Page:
Lebanon will see 2018 with a lot of new changes, part of those including the first parliamentary elections for the first time in almost a ten (10) years. This is years after the parliament had to extend its term twice because of conflicts in Syria, and changes to Lebanon’s electoral laws.
Changes to Lebanon’s electoral laws included allowing expats to vote for the first time in Lebanese history, reduction to district numbers, and changing the voting system overall. Perhaps part of the most interesting change is for Hezbollah to push for an increase in its representation in parliament. It can be remembered that Hezbollah is the armed group that the United States and other nations consider as a “terrorist organization.”
There were 128 seats that were up for voting last May 6, with the official results having announced a week later. Voter turnout was at 49.2-percent, which is a drop to 2009’s 54-percent, as per Nohad Machnouk from the Interior Ministry.
A New Electoral System
Part of the new scenery were thousands of Lebanese that were living abroad, as they were finally allowed to cast their votes as expatriates. This is just part of the many changes that occurred due to the shift to the new electoral system.
The system will also now use a proportional system based on lists for voting, with the 128 seats now distributed among various Islamic and Christian groups in the nation. This is a shift from the traditional Lebanese political system of power-sharing between the different denominations in the country. Seats in the parliament are split between Muslims and Christians, and the speaker of the parliament, prime minister, and president should now come from a particular religious background.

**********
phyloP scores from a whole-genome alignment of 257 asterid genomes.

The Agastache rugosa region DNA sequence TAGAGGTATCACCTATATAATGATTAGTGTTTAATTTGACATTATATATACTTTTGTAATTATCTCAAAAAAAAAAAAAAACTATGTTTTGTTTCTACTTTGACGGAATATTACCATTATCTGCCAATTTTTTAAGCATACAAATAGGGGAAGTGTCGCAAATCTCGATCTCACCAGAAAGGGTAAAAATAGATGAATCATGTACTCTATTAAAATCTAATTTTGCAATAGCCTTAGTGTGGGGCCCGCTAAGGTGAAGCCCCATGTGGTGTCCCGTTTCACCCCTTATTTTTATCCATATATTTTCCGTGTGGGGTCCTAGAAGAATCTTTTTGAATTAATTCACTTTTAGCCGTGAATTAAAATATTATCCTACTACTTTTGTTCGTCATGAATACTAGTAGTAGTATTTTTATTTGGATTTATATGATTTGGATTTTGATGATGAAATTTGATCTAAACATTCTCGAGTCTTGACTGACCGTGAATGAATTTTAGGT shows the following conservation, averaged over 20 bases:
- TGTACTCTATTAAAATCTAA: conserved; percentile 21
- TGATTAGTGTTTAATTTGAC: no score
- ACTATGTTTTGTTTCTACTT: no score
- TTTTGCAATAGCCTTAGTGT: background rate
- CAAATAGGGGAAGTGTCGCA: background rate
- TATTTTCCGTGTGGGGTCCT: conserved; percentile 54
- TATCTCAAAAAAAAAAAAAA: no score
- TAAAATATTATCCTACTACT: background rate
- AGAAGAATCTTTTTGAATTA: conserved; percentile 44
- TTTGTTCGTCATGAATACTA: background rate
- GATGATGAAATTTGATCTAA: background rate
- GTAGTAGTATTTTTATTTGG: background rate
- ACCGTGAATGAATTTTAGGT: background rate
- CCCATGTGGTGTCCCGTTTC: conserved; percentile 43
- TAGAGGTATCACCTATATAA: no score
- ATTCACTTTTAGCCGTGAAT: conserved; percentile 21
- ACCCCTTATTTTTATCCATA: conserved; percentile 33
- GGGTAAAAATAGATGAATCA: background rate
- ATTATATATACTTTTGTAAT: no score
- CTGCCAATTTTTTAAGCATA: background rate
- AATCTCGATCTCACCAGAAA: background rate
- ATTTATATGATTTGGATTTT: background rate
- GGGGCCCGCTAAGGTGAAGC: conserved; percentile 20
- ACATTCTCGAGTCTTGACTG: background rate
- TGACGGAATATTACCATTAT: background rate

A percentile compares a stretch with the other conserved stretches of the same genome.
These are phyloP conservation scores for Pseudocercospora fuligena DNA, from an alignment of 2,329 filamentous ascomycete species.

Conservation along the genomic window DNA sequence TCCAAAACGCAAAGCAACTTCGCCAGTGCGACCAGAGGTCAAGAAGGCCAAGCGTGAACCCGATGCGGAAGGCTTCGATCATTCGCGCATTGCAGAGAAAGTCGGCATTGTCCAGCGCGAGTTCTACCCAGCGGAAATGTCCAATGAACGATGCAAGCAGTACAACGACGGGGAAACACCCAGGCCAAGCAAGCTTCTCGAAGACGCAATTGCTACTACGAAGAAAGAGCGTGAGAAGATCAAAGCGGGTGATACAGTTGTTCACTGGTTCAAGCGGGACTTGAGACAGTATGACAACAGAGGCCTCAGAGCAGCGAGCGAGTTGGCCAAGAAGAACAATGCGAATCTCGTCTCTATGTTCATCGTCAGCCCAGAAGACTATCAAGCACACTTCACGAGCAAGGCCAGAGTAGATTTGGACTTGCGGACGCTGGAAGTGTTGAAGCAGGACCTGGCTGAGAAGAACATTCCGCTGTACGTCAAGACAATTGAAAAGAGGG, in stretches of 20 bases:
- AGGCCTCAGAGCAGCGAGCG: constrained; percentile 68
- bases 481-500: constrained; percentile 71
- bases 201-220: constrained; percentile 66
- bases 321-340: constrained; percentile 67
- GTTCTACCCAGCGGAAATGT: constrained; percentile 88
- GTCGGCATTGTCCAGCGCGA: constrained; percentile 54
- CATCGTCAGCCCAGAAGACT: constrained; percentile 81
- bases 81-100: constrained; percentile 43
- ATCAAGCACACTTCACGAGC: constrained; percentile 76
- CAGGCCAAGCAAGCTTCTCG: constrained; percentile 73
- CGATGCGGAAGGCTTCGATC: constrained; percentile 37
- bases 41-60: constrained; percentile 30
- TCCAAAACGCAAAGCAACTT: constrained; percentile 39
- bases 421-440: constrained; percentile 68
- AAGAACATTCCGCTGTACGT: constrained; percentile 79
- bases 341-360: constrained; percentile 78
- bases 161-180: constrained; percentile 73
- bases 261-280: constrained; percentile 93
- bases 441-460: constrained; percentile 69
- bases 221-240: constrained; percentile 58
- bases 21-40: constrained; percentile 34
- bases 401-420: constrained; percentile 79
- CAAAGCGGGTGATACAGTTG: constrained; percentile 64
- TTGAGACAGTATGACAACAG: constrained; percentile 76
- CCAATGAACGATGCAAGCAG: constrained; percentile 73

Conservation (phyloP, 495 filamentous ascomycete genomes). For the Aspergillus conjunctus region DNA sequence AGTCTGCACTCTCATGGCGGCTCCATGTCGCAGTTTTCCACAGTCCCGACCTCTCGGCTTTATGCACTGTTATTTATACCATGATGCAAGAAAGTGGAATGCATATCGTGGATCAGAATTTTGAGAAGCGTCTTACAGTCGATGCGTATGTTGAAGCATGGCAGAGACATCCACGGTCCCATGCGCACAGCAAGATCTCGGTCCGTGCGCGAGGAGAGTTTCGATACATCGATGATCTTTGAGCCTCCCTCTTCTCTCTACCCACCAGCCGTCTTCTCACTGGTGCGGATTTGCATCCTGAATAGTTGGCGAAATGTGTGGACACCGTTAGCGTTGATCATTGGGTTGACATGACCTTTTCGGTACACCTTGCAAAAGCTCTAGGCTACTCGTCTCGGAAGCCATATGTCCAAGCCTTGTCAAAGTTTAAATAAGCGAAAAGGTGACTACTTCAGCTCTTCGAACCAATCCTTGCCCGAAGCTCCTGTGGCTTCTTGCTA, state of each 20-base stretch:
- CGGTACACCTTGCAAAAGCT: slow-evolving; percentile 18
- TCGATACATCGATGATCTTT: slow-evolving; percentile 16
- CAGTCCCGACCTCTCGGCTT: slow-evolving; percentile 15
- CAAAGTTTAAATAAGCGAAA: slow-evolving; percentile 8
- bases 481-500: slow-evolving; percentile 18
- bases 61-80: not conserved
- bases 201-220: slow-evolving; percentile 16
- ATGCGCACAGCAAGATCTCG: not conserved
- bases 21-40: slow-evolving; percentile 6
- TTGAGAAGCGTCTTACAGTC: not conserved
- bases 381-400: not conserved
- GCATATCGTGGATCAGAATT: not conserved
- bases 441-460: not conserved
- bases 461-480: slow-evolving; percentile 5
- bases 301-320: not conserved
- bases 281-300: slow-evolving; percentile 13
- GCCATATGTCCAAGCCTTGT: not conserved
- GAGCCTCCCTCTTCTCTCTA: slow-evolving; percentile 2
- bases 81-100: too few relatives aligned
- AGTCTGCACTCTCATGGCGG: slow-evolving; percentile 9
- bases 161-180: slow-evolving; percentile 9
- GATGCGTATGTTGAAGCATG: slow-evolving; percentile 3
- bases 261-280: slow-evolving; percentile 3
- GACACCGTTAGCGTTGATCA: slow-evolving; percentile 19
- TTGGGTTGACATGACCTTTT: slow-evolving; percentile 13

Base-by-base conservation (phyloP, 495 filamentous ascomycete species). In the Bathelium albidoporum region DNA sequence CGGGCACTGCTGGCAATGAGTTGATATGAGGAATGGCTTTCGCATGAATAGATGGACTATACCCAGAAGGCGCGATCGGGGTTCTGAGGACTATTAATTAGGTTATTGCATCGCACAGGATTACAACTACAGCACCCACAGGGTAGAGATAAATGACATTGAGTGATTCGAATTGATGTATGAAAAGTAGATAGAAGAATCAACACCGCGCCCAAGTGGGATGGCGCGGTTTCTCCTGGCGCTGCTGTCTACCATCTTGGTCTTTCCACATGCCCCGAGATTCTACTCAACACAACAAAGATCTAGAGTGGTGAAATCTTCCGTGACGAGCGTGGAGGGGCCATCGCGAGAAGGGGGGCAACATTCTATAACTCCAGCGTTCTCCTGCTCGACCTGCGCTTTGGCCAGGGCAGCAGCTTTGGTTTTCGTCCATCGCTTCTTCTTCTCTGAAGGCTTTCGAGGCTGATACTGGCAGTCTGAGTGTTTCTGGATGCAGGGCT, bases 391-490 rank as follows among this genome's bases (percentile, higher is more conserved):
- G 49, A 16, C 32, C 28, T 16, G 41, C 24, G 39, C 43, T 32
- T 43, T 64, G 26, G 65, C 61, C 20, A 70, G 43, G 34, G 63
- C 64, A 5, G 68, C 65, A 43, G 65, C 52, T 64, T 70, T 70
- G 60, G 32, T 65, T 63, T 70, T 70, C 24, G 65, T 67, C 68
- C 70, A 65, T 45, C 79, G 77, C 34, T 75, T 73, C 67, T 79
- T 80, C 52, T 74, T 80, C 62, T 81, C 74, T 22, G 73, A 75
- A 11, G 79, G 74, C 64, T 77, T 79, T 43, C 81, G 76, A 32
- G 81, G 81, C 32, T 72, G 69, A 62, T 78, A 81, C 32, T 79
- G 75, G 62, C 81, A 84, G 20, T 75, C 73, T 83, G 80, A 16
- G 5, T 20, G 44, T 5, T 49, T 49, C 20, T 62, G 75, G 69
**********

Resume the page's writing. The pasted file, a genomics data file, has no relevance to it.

A Tricky 2017 For Lebanon
It can be remembered that current Lebanese Prime Minister Saad al-Hariri had caused quite a political stir last November 2017 when he fled Lebanon for Saudi Arabia. He used a televised address to “announce” his resignation, out of fears of what appears to be an “assassination attempt.” Two weeks later, he “suspended” the resignation after talking with Michel Aoun, Lebanese President. He eventually withdrew the resignation entirely back in December 2017.
This election had the assistance of various groups such as the European Union, where it said to have election observers deployed to Lebanon’s various districts. The continued focus on ensuing election safety is partly due to a huge number of refugees that have entered Lebanon since the beginning of the civil war in Syria, alongside other economic difficulties.
The Lebanese Parliament has 128 members, all of which are elected on terms lasting four years from various constituencies. Perhaps an interesting feature of the parliament is its “confessional distribution” principle, where all of the religious communities in Lebanon has a set number of deputies to be placed in the Parliament. Muslims and Christians had a roughly 5:6 ratio from 1932 to 1972, and the Taif Agreement last 1989 changed the Parliament to allow equal representation of Muslims and Christians – now allowing each to elect 64 deputies, each.
Post You May Like: